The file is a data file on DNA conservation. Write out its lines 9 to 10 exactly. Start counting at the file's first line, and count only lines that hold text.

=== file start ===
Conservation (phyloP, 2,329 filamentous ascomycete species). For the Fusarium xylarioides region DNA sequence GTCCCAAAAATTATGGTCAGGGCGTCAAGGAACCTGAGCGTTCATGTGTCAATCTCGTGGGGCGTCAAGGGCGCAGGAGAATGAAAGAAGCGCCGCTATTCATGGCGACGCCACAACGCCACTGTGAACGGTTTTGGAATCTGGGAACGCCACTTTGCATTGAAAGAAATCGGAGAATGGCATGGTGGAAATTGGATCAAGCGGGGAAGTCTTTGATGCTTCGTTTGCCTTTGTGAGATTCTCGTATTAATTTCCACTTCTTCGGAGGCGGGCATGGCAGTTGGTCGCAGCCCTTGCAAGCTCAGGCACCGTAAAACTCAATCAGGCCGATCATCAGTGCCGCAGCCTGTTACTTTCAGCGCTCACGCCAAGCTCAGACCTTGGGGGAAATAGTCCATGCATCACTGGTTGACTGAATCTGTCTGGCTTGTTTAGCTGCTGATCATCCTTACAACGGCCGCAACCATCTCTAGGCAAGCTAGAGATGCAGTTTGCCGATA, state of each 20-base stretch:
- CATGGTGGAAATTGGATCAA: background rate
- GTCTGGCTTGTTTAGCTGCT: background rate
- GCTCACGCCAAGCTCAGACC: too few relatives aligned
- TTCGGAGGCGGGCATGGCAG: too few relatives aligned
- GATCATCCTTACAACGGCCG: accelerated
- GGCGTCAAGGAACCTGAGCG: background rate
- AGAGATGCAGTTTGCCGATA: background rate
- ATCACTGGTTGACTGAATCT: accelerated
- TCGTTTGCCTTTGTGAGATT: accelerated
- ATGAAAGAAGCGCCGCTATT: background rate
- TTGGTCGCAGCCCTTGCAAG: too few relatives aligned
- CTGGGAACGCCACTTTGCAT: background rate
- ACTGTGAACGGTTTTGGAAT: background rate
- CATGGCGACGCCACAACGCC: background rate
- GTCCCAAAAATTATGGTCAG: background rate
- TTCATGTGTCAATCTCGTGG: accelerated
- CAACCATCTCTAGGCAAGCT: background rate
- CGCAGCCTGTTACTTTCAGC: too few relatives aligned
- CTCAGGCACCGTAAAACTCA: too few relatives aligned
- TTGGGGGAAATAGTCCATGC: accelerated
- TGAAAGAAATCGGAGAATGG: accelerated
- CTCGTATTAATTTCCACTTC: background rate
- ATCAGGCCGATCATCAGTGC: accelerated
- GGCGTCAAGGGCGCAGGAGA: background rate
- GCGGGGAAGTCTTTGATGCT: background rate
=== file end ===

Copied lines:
- ATCACTGGTTGACTGAATCT: accelerated
- TCGTTTGCCTTTGTGAGATT: accelerated